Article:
thanks for this post, Twig. This is the stuff that's keeping my happy nowadays.

twig's picture
Submitted by twig on

Felting is very cool. It makes really sturdy bags and no one will have one like it. Here's one I made a couple years ago from a man's wool sweater:


You're going to have so much fun, BA -- any chance of seeing pics when you're done?

basement angel's picture
Submitted by basement angel on

I love that bag, too. That's a brilliant idea using men's sweaters (which are far more llikely to have an interesting geometric pattern) to create a very high-end and elegant bag. Nice work.

Zolodoco's picture
Submitted by Zolodoco on

I got on the buy-nothing-new bandwagon a few years ago after reading about "The Compact" when I was moving steadily toward a state of militant frugality. I'm a bit of a hypocrite now, because I'm all too willing to go off the wagon when it comes to running gear. To this day, even as the last of my frayed cotton clothing stumbles on, I can't bring myself to purchase more. It seems utterly futile, because in just 5 years or so that too will meet the same fate. For the most part the cuffs and collars have had it the worst, so I might just chop them off and sew new hems. For that spot on the front of all of my jeans that mysteriously frays into a hole I have a pair that's beyond redemption to use for patching.

Air drying helps save non-synthetic fabrics from a lot of wear and tear. I started doing it indoors on a drying rack about a year ago. I wonder if I might have gotten a few more years out of the hopelessly disintegrated shirts that I had to throw out last month if I'd tried this much earlier. If nothing else a rack of assorted damp clothes adds a certain something to a room. Or maybe my place is just that dreary.

twig's picture
Submitted by twig on

I totally forgot about washing/drying and how it beats up clothes if you're not careful. Plus, drying racks are supposed to be a great way to add humidity to dry winter air, if that's an issue where you are.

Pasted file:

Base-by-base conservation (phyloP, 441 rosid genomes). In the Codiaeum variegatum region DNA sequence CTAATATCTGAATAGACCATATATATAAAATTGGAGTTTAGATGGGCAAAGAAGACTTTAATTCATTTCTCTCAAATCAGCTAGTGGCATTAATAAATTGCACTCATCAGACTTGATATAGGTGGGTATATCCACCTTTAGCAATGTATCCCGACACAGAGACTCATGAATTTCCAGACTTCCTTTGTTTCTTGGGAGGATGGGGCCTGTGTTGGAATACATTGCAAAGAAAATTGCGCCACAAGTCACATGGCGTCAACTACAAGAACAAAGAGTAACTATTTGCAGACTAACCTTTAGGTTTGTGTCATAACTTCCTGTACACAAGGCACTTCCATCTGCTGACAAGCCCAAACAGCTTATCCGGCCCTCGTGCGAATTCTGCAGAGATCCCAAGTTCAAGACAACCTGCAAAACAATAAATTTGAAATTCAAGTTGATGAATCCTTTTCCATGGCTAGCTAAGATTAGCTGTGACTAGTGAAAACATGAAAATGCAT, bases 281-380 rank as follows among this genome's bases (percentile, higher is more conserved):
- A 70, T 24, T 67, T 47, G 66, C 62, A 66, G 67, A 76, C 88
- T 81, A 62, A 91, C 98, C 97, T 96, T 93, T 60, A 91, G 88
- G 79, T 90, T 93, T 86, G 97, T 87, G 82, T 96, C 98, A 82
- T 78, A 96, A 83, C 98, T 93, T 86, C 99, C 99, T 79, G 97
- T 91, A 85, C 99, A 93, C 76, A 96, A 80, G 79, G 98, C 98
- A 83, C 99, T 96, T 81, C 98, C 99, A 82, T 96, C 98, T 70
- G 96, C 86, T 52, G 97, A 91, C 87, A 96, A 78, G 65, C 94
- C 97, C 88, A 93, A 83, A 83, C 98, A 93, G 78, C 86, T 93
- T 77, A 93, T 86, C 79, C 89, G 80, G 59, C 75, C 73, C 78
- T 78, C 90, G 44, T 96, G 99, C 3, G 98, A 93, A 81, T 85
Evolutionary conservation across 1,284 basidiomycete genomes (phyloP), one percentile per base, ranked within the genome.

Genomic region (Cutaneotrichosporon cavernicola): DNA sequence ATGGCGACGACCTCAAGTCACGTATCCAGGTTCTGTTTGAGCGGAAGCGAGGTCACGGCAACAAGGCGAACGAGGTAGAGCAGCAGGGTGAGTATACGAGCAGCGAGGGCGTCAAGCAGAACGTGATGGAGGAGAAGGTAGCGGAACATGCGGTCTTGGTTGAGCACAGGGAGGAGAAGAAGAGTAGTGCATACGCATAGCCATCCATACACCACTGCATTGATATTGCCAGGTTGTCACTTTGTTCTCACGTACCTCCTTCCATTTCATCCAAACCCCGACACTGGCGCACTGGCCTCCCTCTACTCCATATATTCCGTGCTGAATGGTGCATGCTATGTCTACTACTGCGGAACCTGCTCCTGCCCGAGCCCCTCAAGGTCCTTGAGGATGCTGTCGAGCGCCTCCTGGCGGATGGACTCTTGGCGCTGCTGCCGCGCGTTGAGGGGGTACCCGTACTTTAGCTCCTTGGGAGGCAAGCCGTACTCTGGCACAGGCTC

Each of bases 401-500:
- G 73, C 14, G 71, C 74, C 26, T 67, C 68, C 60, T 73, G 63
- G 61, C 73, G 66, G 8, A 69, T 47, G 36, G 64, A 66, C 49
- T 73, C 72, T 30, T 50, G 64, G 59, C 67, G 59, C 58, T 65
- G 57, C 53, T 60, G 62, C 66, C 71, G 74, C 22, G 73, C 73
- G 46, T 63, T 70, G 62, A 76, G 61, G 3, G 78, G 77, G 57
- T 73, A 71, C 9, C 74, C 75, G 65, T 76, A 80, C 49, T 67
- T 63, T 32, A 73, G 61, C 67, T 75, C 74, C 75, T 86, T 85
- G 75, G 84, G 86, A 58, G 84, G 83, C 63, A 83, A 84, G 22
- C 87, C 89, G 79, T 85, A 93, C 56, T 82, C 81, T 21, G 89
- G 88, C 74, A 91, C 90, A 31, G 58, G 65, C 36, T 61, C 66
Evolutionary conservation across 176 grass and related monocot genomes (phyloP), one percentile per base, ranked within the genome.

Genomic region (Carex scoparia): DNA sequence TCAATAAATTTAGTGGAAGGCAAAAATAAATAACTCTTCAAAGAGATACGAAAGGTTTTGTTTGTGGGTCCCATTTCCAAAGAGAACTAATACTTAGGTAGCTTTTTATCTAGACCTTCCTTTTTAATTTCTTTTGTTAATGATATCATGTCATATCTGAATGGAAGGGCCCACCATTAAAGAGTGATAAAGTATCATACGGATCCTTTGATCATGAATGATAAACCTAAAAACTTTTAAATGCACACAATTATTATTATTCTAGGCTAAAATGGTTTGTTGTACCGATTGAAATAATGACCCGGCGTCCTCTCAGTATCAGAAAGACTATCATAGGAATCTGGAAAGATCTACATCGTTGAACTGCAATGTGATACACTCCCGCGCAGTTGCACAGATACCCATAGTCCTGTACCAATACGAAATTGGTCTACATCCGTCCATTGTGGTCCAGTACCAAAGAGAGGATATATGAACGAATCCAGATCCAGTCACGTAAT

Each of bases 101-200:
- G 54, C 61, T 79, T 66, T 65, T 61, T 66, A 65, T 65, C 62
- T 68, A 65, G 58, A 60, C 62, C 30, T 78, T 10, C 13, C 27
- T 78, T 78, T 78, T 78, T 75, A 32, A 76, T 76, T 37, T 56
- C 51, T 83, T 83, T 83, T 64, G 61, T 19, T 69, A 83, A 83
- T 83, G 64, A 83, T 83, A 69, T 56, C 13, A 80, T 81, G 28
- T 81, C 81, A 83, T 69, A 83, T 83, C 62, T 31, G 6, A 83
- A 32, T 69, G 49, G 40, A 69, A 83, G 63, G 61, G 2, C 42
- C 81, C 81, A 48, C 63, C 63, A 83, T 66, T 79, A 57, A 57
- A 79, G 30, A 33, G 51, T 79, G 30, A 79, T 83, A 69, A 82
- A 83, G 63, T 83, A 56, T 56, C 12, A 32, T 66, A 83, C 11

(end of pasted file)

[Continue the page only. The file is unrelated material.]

Submitted by Elliott Lake on

and even cuffs. You have a seam ripper, yes?

Open the seam, remove the collar, flip it over, re-insert, stitch back down. Voila', new-looking collar. The wear is now on the underside.

Same thing with cuffs, if the design permits it.

You must be a youngster ;) this is a mend I learned when I was a little girl.

twig's picture
Submitted by twig on

I've heard of it but never really knew how to do it, kind of a lost art in our disposable culture. I'm going to try it on my favorite shirt. It's a noob, at a mere 20 years old :-) -- but soooo soft, and in need of a collar/cuffs fix.

Valley Girl's picture
Submitted by Valley Girl on

So funny, because, tho I never did it, I am of the generation that knew about this!

MsExPat's picture
Submitted by MsExPat on

..since I have no dryer.

But there's a big problem, since Hong Kong has, like 95 percent humidity lots of the time. So I got one of these.

It is the most amazing appliance. It is both dehumidifier and clothes dryer. Basically what I do is hang my wet laundry in a closet, close the door, and in 45 minutes everything is dry and fresh without having been heated.

The Japanese make all these AMAZING appliances that are tiny, use a small amount of power, and serve multi functions. My washer is a 5kg front loader that's 18 inches deep and 22 inches high!! You only need to use a small, small amount of soap (I buy one bottle of the stuff and it lasts 8 months). Which is better for your clothing, too.